It’s the ad hoc nature of U.S. communications law these days that gets depressing. It seems only federal courts can help – except when they refuse to get involved.
Four very quick snippets of stories to watch:
1. Warshak. The Sixth Circuit said back in June that people have a reasonable expectation of privacy in email sent through ISPs, and so the loose-and-low statutory procedures for government access to these emails (found in the Stored Communications Act) have to be measured against Fourth Amendment standards. The government had used those loose-and-low procedures to obtain a court order giving it general access to Warshak’s emails stored by ISPs – and the government didn’t tell Warshak it was doing this for a year. That failed the Fourth Amendment test, according to the Sixth Circuit.
Although the particular loose-and-low procedure (a one-sided appearance before a judge stating “reasonable grounds” rather than probable cause, the Fourth Amendment requirement) has been declared unconstitutional, there are still plenty of other ways for the government to get access to these materials if they need it. They can get a warrant based on probable cause, or go in front of a judge and let the search-ee know that they want access and are asking for a subpoena. (Meanwhile, judicial steps can be taken to avoid having the emails disappear.)
But that’s not enough for our government, which wants to avoid any additional oversight or notice requirements in connection with access to email.
Everything’s in email – a complete dossier of our communicative lives is in email. What could be more personal? Years ago, we agreed that people had a reasonable expectation of privacy (triggering Fourth Amendment protections) in phone calls – why would we treat emails differently? But our government has successfully sought rehearing of the Sixth Circuit case by the full panel of judges, and it’s likely we’ll see some clever fight over the “ripeness” (liveliness, concreteness) of the claim that avoids the merits of the dispute but keeps the status quo of easy access in place.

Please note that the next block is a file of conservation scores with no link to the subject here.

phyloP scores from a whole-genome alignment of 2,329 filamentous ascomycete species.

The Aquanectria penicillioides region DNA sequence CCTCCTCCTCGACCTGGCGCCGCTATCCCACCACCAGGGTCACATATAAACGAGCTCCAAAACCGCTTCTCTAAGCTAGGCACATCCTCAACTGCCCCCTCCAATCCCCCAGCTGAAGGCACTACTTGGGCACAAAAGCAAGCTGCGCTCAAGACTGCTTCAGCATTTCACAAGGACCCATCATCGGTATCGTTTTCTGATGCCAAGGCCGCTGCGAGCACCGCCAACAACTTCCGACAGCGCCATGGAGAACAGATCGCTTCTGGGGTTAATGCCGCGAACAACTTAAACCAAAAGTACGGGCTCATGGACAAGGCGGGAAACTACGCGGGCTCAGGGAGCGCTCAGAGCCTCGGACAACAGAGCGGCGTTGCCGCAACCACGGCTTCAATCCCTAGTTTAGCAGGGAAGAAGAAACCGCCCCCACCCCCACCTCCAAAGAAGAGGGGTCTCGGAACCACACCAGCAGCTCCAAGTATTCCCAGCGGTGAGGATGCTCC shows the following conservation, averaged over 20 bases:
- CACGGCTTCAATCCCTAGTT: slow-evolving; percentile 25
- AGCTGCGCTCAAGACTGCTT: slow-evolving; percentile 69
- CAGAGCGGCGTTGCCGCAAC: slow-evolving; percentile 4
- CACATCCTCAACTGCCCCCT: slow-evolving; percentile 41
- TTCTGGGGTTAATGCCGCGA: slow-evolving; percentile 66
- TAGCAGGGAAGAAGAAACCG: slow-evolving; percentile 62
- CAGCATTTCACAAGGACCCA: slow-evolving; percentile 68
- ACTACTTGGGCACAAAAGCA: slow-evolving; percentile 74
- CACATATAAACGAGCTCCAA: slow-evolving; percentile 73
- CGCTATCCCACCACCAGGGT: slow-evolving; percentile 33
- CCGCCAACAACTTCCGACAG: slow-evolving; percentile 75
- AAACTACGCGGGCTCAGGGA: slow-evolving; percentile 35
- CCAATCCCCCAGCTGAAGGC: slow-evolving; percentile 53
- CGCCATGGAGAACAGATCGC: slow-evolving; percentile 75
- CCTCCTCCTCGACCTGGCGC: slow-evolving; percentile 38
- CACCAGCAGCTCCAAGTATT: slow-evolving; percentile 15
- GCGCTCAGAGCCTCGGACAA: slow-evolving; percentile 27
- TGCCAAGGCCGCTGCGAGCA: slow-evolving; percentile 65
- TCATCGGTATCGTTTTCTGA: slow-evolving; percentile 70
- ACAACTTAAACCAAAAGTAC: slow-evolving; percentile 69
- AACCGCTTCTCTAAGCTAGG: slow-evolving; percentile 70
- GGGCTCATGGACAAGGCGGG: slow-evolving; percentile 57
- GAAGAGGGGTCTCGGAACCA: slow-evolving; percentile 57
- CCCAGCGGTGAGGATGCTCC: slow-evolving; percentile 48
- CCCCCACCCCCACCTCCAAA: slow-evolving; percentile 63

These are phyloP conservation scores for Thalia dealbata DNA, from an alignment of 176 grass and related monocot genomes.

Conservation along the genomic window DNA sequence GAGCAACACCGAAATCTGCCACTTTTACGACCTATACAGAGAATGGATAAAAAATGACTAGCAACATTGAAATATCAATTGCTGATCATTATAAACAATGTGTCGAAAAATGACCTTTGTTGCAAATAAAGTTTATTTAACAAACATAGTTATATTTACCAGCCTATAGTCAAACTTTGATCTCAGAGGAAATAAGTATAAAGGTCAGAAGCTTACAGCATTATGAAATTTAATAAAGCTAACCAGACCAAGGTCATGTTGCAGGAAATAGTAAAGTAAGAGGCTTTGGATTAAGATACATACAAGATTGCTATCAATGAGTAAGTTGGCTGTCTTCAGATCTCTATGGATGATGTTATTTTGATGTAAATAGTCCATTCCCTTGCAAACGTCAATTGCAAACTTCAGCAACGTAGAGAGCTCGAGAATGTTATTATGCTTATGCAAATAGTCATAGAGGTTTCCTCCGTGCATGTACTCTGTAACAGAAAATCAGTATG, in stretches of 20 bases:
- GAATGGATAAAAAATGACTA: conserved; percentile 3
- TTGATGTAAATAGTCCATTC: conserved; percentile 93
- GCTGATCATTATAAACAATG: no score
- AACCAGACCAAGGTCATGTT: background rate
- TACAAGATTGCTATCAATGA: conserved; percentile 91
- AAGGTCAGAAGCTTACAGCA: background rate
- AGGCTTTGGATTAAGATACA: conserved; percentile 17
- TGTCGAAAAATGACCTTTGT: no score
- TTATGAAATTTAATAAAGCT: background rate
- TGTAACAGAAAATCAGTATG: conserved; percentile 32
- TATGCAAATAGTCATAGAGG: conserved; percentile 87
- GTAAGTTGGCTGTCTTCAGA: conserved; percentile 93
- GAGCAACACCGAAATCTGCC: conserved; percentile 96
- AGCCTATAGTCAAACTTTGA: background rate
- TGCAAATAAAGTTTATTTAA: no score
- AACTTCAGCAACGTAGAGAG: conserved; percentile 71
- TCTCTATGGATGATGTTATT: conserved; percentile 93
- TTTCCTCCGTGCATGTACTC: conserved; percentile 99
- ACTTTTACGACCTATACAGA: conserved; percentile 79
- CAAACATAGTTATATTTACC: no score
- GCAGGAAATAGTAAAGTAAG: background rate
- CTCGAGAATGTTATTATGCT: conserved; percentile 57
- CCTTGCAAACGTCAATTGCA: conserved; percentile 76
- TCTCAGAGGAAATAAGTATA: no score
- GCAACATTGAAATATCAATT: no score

Ripeness is a sophisticated way of saying to the courts: “Move along here, now, nothing for you to work on.”
2. Hepting. That’s the name of the lawsuit addressing the NSA surveillance scandal. At the direction of our government, telecommunications companies copied all online transmissions crossing their network — wholesale — and sent that copy on to the NSA for further processing. This likely violated the Fourth Amendment (clearly the telecom companies were acting on behalf of the government), the Telecommunications Act, the Wiretap Act, the Foreign Sovereign Immunities Act, the Stored Communications Act, and state unfair competition/deceptive practices laws. At the least.
Right now, Congress is considering whether to grant retroactive immunity to the telecommunications companies that participated in this warrantless vacuuming up of all possible communications. A Senate panel has voted against immunity today — a welcome development. Sen. Specter (R-PA) has argued that Hepting (and cases like it) need to proceed. “[C]ourt cases may be the only way Congress can learn how far outside the law the administration has gone in eavesdropping.” Specter wants to substitute in the government for the telcos, though, which seems problematic. Why should citizens have to pay for this illegality? A House bill on the same subject already rejected immunity.